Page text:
OXFORD, Miss. — Auburn’s performance Saturday night against Ole Miss sparked plenty of flashbacks to past Gus Malzahn teams. Some of those were good, and some of those were exceptionally bad.
An Auburn defense that looked like one of the best in the SEC for the first eight weeks of the regular season couldn’t keep up with the passing attack of Ole Miss quarterback Chad Kelly. The Tigers climbed toward the wrong kind of defensive records for the majority of the night and looked like the defenses that have dominated the post-Tommy Tuberville era.
But the positives from Auburn’s more successful recent teams — clutch defensive plays in the second half, slick offensive play-calls and overall execution when it mattered most — earned the Tigers a 40-29 road win against a tough Ole Miss squad. The overall defensive numbers won’t inspire much confidence, but Auburn got the job done for its fifth straight win of 2016.
Now, let’s hand out some Sunday grades for each positional unit for Auburn.
After a quiet week against Arkansas, Sean White got back to business against Ole Miss. He completed 68 percent of his passes for 247 yards, and he didn’t have many bad misses. Twelve of his 15 completions — which went to eight different receivers — went for first downs or a touchdown.
But a couple of White’s biggest plays of the game came on the ground. He scrambled on a third-and-13 play to pick up a crucial first down in the third quarter. Three plays later, he threw his only touchdown pass of the game to give Auburn a 27-22 lead. That play swung momentum for Auburn’s offense after a couple of lackluster drives to start the second half. White made key plays when needed, which is what has defined his excellent run as a starter during this winning streak.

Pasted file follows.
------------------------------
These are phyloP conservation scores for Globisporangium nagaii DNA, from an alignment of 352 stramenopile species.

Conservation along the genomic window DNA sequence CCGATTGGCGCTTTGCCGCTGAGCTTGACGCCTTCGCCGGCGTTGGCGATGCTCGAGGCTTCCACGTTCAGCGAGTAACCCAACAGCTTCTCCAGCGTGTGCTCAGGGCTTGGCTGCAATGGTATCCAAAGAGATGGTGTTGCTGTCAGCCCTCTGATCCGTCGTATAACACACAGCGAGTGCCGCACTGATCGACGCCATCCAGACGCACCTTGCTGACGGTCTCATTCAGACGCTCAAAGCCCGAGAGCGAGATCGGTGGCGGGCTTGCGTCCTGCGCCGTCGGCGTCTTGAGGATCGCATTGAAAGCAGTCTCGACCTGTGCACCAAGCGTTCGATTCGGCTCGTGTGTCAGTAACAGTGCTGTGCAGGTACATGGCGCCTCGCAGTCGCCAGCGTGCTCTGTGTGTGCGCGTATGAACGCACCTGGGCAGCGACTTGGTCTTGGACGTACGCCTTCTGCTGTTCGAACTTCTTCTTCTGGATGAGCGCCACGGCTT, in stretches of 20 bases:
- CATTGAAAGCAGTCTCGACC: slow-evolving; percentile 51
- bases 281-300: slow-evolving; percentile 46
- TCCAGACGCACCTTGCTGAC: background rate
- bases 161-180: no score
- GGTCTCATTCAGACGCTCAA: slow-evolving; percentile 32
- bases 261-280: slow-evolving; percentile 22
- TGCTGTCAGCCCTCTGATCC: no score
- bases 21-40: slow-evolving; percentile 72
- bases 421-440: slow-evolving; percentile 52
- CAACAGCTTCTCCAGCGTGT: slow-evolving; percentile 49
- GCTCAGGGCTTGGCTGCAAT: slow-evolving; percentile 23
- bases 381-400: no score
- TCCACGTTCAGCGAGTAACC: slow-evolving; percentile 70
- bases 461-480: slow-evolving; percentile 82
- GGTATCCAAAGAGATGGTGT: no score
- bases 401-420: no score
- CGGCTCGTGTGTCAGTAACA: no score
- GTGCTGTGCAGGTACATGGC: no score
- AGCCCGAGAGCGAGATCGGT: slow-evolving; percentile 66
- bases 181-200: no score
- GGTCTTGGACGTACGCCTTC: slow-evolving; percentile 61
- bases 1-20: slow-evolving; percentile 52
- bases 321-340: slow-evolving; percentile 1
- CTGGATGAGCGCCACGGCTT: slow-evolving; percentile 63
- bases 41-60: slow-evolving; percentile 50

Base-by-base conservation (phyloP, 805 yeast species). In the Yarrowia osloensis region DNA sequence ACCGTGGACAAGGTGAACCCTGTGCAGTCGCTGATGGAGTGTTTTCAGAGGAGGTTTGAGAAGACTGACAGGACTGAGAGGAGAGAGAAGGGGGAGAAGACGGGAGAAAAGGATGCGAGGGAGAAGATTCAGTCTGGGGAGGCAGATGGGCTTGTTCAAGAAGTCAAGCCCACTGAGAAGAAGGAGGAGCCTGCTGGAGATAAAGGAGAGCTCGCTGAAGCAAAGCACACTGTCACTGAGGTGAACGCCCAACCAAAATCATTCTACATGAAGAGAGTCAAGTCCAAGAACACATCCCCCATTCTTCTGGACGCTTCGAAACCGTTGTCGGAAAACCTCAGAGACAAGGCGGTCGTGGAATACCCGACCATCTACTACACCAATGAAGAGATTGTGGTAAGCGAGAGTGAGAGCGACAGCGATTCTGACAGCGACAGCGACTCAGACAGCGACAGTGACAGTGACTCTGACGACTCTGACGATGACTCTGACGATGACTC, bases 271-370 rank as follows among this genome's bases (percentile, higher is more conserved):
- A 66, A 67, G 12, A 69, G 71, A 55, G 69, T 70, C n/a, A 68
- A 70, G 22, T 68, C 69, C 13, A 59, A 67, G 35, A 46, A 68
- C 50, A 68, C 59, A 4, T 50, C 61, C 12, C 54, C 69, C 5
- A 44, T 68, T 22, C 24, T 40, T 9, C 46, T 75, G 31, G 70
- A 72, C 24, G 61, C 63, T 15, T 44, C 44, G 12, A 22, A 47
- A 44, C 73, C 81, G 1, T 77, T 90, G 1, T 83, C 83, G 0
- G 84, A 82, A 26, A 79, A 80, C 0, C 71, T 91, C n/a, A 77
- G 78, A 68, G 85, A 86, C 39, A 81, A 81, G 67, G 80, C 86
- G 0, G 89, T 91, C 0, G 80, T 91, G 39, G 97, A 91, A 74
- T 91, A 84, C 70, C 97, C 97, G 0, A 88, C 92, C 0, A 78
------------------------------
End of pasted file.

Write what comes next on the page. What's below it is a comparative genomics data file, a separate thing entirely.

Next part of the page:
Running Backs: A
Kamryn Pettway keeps finding a way to one-up himself. The sophomore set a new career-high for his third straight game by rushing for 236 yards on 30 carries against Ole Miss. The Rebels’ shaky run defense had a hard time bringing him down, and that was evident on the first drive of the game. He is firmly in the lead for the SEC’s rushing title — and he didn’t even have a carry in two games.
Kerryon Johnson made his return from an ankle injury to show he’s as versatile as ever. Both of his touchdown carries came off of direct snaps in the Wildcat formation. Although he was able to spring only one explosive run against Ole Miss, he was able to get the tough yards, especially in a formation that gives defenses trouble before the snap.
Wide Receivers/Tight Ends: B
Even without senior leading receiver Tony Stevens, who was held out because of an unknown injury, Auburn still got a lot of production from its wide receivers. True freshman Eli Stove was the top receiver with 5 receptions, and redshirt freshman Darius Slayton led the team with 53 yards.
White spread the ball through the air to a number of familiar and not-so-familiar — at least for this season — names. Marcus Davis was more involved in the passing attack. Jason Smith recorded his first catch of the season. Jalen Harris had Auburn’s first completion to a tight end in 21 games off of a familiar Gus Malzahn trick play. Although there were a few drops and misplayed balls, this unit came up big more often than not.
Offensive Line: B
It wasn’t quite the same dominant performance the Tigers had up front against Mississippi State and Arkansas. But Auburn still rushed for 307 yards on 52 carries against Ole Miss and only allowed 1 sack. The Tigers had only 6 negative plays Saturday night, with only one going for more than a loss of 2 yards.
Veteran guard Alex Kozan had a couple of rare false start penalties in the span of three plays. There was a major protection breakdown in the sack from Fadol Brown as well. However, Auburn’s offensive line continues to be the primary aggressor during this winning streak, and that continued in clutch moments for a 40-29 win away from home. Those are almost always tough to come by in the SEC West.